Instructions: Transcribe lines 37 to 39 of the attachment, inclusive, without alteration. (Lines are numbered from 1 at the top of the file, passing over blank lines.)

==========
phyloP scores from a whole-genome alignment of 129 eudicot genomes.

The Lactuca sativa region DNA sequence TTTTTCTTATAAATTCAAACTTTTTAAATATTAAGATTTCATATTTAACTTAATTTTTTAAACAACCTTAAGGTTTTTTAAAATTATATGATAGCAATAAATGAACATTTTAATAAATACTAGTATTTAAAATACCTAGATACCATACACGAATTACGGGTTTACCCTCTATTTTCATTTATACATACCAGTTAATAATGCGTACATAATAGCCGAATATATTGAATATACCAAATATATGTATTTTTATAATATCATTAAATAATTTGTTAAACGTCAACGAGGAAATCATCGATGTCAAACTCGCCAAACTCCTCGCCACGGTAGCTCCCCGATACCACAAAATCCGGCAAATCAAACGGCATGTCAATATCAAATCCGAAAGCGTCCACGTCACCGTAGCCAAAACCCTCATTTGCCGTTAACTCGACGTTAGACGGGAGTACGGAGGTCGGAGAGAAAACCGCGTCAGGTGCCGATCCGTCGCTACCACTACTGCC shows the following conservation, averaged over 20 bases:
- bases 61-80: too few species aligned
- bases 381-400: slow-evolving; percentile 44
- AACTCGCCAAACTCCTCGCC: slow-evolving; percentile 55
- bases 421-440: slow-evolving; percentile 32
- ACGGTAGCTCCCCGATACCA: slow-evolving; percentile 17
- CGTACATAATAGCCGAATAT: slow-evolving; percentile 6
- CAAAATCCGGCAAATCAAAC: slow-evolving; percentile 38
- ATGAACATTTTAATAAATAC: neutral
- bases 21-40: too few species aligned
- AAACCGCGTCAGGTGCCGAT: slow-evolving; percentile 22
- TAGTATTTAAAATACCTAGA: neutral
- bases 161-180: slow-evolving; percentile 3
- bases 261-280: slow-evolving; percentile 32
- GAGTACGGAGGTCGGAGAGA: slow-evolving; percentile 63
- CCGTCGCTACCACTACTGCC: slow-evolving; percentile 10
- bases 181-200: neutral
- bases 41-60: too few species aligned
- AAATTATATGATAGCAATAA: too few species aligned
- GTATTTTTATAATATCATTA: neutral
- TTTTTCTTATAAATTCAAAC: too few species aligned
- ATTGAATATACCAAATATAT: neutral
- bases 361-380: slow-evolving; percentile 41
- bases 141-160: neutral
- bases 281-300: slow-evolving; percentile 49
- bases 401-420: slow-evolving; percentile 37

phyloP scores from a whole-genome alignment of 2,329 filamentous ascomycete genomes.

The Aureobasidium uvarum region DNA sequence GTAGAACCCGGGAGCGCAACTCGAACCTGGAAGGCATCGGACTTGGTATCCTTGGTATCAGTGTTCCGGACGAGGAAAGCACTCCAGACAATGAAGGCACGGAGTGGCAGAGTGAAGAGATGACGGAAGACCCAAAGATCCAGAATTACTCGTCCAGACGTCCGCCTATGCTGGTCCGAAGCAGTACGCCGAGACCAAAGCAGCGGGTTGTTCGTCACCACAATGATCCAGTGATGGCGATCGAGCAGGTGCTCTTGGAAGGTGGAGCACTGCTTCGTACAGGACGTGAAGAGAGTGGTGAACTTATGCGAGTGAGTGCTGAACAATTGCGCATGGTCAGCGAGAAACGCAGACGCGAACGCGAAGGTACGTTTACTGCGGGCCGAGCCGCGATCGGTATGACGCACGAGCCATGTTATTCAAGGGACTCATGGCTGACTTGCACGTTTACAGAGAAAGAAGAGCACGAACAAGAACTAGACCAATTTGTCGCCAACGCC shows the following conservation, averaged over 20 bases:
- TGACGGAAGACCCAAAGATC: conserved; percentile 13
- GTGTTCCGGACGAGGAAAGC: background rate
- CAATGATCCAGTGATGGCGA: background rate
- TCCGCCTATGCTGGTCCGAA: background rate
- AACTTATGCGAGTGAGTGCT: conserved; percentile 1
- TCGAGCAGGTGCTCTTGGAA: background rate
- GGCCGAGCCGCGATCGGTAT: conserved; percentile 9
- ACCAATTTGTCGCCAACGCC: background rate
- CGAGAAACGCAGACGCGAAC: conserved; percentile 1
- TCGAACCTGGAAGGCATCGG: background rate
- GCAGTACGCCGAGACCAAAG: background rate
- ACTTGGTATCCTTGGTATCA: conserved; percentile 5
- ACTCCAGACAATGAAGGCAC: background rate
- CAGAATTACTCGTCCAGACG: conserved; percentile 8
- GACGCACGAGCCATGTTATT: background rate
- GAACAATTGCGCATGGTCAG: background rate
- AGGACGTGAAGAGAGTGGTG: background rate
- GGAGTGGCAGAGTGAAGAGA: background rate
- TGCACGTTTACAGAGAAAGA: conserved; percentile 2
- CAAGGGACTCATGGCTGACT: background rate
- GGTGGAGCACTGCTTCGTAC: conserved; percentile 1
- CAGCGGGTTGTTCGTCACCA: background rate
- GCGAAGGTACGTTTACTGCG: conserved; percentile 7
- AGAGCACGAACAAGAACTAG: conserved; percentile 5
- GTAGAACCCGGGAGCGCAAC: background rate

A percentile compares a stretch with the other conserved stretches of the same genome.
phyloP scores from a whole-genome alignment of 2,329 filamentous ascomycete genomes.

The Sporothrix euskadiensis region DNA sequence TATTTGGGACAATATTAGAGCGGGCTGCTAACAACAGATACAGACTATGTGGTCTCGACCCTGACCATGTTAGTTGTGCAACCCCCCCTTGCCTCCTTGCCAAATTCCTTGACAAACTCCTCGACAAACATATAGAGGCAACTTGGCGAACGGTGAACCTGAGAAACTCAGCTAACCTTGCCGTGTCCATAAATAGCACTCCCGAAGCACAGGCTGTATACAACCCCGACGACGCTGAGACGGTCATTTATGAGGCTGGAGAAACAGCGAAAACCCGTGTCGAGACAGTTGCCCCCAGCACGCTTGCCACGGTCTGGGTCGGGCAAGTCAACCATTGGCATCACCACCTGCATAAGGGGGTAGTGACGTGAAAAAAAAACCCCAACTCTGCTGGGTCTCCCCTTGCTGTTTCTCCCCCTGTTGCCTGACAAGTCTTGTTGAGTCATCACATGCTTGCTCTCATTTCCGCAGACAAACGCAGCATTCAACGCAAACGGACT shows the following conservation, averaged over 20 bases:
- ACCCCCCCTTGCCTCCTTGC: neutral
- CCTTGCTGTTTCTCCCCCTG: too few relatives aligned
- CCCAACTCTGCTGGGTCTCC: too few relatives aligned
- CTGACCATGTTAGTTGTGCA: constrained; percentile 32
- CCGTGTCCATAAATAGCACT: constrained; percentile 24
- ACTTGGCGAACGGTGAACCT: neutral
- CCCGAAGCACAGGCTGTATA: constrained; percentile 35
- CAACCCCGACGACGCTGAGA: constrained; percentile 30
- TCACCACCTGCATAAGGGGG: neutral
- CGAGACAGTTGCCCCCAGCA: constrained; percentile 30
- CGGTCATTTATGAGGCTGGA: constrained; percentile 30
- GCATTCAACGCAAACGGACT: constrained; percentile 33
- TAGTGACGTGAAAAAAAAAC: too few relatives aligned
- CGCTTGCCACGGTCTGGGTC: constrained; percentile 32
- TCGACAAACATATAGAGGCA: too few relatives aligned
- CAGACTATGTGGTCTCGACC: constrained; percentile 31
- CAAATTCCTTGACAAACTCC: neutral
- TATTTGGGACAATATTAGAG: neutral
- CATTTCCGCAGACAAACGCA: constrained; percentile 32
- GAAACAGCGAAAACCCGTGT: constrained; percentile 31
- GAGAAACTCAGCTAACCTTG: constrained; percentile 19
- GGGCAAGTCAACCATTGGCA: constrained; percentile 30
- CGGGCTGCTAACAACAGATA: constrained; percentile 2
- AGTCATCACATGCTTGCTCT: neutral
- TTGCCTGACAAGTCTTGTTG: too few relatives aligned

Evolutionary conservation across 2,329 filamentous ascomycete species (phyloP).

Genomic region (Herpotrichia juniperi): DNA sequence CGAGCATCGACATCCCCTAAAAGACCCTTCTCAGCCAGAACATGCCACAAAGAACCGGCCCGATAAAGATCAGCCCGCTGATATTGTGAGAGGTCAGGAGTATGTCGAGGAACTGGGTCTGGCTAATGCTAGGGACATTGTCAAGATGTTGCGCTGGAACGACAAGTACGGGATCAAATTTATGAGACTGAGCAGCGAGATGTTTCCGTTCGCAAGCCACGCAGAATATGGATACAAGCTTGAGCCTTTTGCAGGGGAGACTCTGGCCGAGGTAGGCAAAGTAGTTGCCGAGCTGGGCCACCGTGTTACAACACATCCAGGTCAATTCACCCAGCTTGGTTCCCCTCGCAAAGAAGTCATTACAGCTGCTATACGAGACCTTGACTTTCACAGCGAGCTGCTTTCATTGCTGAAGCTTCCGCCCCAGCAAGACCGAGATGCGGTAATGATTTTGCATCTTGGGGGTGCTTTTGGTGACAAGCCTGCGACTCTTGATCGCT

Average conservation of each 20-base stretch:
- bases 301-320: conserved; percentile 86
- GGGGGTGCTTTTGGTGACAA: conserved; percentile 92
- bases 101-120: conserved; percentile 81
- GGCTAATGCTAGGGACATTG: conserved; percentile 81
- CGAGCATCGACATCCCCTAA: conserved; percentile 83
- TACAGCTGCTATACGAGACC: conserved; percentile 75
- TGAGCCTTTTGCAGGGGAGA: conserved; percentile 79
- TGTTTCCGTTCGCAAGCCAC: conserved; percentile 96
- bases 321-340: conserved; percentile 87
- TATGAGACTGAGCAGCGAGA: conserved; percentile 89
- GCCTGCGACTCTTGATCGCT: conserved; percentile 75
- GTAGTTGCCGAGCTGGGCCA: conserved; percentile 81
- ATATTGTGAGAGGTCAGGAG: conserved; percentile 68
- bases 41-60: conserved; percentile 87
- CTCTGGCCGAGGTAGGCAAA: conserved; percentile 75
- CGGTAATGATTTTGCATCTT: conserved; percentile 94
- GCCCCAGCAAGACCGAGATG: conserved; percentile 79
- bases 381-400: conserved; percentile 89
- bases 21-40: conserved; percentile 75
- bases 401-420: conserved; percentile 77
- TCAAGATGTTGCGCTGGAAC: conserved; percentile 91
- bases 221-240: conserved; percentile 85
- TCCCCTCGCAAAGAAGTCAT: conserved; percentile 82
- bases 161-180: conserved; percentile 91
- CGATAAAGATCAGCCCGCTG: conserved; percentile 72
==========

- ACCAATTTGTCGCCAACGCC: background rate
- CGAGAAACGCAGACGCGAAC: conserved; percentile 1
- TCGAACCTGGAAGGCATCGG: background rate